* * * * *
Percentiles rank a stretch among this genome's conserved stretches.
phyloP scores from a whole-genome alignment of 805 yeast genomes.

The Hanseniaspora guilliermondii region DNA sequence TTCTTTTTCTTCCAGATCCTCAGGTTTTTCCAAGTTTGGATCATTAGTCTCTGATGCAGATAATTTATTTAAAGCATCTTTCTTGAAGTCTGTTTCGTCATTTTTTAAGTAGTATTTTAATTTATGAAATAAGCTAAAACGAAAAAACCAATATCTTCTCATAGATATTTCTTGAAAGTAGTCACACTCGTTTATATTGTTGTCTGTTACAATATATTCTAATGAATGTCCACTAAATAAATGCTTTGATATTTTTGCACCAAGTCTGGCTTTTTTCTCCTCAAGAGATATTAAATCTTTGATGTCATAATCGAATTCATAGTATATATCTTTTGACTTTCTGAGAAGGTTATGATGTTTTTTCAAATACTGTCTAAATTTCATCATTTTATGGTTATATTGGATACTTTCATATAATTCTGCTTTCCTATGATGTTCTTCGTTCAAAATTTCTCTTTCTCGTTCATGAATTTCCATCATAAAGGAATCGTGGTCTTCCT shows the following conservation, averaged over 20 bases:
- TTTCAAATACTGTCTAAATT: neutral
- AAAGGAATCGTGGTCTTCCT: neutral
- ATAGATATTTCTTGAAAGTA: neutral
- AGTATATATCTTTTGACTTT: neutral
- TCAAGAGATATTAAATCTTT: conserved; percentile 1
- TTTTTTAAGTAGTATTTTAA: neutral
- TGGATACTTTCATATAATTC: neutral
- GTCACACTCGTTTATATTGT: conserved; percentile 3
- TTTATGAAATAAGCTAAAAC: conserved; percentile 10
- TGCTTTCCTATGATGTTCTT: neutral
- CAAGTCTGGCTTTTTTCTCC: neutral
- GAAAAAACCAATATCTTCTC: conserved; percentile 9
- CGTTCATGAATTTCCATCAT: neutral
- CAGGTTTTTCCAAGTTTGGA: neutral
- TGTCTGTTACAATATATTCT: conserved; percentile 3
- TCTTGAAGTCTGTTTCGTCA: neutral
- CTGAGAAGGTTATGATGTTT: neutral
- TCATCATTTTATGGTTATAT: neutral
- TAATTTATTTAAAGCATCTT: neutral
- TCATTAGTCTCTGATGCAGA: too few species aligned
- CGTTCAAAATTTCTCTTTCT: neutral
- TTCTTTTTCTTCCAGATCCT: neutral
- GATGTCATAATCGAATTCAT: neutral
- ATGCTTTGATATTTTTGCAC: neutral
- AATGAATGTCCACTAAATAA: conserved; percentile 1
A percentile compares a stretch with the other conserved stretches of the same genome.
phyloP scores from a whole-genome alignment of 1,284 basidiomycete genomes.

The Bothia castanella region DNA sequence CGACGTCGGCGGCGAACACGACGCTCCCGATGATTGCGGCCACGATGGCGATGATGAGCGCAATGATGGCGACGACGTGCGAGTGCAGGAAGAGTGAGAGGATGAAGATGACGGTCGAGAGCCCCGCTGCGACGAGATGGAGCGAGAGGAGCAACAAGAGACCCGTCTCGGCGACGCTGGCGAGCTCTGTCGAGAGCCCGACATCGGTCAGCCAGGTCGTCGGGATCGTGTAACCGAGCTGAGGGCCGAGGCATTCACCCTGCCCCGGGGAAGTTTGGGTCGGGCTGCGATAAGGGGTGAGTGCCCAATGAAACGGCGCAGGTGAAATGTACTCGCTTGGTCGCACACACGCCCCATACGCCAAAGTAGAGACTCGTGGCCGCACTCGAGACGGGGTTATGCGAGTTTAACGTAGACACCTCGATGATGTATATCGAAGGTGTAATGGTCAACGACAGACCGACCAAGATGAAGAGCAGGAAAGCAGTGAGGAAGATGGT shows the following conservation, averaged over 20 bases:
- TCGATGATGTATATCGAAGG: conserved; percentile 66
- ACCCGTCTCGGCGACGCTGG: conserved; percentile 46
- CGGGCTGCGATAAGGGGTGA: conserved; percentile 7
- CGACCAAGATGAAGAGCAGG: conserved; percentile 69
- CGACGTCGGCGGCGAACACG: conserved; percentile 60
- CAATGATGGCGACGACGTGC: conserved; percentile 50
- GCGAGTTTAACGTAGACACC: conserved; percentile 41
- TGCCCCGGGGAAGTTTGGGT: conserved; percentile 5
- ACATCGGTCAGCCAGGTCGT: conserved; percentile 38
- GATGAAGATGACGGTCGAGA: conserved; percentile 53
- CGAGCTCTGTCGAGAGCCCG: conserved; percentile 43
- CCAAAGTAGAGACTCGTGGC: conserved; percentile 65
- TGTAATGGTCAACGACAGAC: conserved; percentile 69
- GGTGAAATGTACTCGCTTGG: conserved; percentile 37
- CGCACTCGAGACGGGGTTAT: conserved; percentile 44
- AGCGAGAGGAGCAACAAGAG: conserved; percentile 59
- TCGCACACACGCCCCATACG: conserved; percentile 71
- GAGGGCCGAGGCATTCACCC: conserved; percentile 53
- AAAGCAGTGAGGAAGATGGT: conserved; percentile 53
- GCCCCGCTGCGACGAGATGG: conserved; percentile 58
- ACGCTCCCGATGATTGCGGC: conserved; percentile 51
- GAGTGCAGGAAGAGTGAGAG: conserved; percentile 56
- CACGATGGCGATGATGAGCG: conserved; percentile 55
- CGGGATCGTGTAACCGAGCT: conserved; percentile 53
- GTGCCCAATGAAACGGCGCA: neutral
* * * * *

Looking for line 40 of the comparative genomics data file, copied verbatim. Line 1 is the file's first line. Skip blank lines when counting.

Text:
- ACATCGGTCAGCCAGGTCGT: conserved; percentile 38